The extended Loveland family returns for opening day | SummitDaily.com

The extended Loveland family returns for opening day

Opening day at Loveland Ski Area is always a family affair. But if that family happens to come dressed in panda suits and leopard-print pajamas? Even better.

"This is where we go," said Michael Kin, a member of the first-chair pajama squad, as he danced and cheered in a panda suit at the base of Chair 1 around 8:30 a.m. on Nov. 10. "We just love Loveland. This is my happy place."

Two of Kin the Panda's friends from Evergreen —Abby Meyers in a fuzzy leopard onesie and Olivia Hall in a fuzzy zebra onesie — joined him near the front of the line. The three met four years ago at Loveland, and ever since, they've returned as a trio for opening day, no matter if it's in October or mid-November.

Meyers, who camped in a tent at the parking lot with her friends, explained, "I slept great, like a five-star hotel. It's better than Christmas."

At 9 a.m. Thursday morning, Christmas came six weeks early when Loveland threw a long-overdue bash for the start of the 2016-17 season. Longtime Summit County local (and former first-chair king) Nate Dogggg had been camping in the parking lot since 3 p.m. the day before, where he met the pajama squad and was joined overnight by two fellow locals, Tom "Trailer Tom" Miller and On The Hill's Zach Griffin. Nate Dogggg, Trailer Tom and Z Griff took honors on the first chair of the day — "I still want a first chair every year," said Dogggg, who passed the crown to Trailer Tom this season when he missed Arapahoe Basin Ski Area's opening for the first time in 20 years — followed by the pajama squad and then a loud, rambunctious group of about 100 skiers and snowboarders who'd been queuing up since 7 a.m. They'd been anxiously waiting for several weeks before then, beginning in late October when Loveland first expected to open.

"We've been talking about it for weeks," said Cory Mitze, 22, who came up from Denver with his girlfriend, Kelsey Davis. "Loveland is worth the wait, I think. It doesn't really bother me. I'd rather have a later start with better conditions than jump the gun, like I think A-Basin did."

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As the morning waned and the sun peeked over Chair 1, the first-chair faithful were joined on Loveland's three open runs — Mambo, Catwalk and Home Run — by dozens of ski club athletes from across the nation and another several hundred latecomers, bringing the total to about 1,500 for opening day. Call it the extended Loveland family — a hodgepodge of Summit locals and Front Range diehards — and everyone was itching for a slopeside reunion, complete with costumes, PBRs, portable speakers, five terrain park features and the occasional T-Rex sighting.

"We got to sleep in our PJs last night," Meyers said before loading the chair in her leopard pajamas-slash-outerwear, "and that was awesome."

Anxious for snow

By about 11 a.m., the sun was high in another cloudless November sky and the temperature was inching toward 40 degrees. Early skiing in Colorado has been nearly nonexistent this season, but Loveland family members like Mitze, Davis, the pajama squad and Ken Phelps of Longmont aren't too worried that a slow start means a poor season.

"It's got me a little nervous, but I have faith it's going to snow," said Phelps, a snowboarder making his first turns of the season on Thursday. "It's taking its sweet time, but it's not the worst. I just talked with some guys from Park City and they came all the way here to get some turns."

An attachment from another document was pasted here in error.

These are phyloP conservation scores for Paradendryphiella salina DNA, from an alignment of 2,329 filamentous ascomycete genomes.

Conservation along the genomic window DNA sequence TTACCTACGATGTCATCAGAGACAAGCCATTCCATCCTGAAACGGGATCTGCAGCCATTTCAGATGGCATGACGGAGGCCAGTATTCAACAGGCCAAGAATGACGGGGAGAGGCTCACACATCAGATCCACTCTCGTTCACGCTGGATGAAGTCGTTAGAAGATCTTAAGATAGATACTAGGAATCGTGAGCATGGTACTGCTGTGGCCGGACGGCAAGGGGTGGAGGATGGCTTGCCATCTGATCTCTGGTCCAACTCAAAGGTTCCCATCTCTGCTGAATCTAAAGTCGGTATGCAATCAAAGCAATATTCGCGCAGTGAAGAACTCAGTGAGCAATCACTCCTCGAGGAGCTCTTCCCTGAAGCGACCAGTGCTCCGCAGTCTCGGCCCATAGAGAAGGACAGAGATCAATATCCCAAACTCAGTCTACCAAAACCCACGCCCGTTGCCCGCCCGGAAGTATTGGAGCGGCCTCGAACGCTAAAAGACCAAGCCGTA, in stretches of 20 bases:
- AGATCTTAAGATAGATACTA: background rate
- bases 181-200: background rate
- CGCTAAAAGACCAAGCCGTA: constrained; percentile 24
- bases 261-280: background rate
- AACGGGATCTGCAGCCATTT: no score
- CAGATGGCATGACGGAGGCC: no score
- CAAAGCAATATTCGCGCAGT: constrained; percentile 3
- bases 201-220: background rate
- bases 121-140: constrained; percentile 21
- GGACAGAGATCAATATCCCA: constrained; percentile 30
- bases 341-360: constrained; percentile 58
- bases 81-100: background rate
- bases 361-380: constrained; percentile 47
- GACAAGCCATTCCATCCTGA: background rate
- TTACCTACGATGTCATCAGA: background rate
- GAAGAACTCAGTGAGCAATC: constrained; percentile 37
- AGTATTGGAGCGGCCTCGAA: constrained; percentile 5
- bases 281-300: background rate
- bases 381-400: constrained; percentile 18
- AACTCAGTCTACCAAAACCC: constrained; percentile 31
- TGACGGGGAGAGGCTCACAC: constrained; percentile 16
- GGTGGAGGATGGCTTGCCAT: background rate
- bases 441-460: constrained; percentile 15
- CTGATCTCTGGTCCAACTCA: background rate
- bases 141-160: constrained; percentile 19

Others, like Dogggg, feel that unseasonably balmy conditions are just the calm before the storm. He refers to the winter of 1898-99, when Breckenridge was buried for 79 days in more than 30 feet of snow after similarly warm temps until Nov. 27. That's when the skies opened up and didn't stop snowing for weeks at a time.

But could it happen again? Carlos Caban, a 40-year-old Puerto Rico native who now lives in Keystone, knows that sustained cold waves tend to follow sustained heat waves. He's a lifelong surfer with a knack for tracking storms, and, as he stood waiting in a T-shirt and long sleeves at the base of Chair 1, he explained what might happen this December.

"I think the snow will come," Caban said. "I've been surfing for 30 years and know how to look at the weather, so I think it'll be late, but it's coming… When that first cold front comes after all of this warm weather, it's going to be a huge storm."

Until then, the family is happy to be back home.

What happened in 1898?

They called it the Big Snow Winter.

On Nov. 27, 1898, after an unusually dry and warm autumn, flakes started falling across Summit County and the thriving mining town of Breckenridge. Miners and business owners thought little of the storm — it’s the Rocky Mountains, after all — but it was only the beginning of something massive. By 9 a.m. on Nov. 28, the town was buried under 5 feet of snow. And it didn’t let up.

Nearly six months later, the town finally emerged from beneath a blanket of more than 32 total feet after the snowiest winter in Summit history. From November to February, the Denver, South Park and Pacific railroad — Summit County’s lifeline for food, supplies, mail and more — struggled to push through drifts of 50 feet on Boreas Pass. The storm choked all travel on the railways by early February, leaving Breck and surrounding communities completely isolated for nearly 80 days. On April 24, the weather warmed enough for the first train to plow through drifts, while low-lying shacks and high-alpine passes remained buried long into the summer of 1899. Source: “Summit’s Historic Yesterdays,” by Mary Ellen Gilliland in the Summit Daily, Dec. 21, 2015.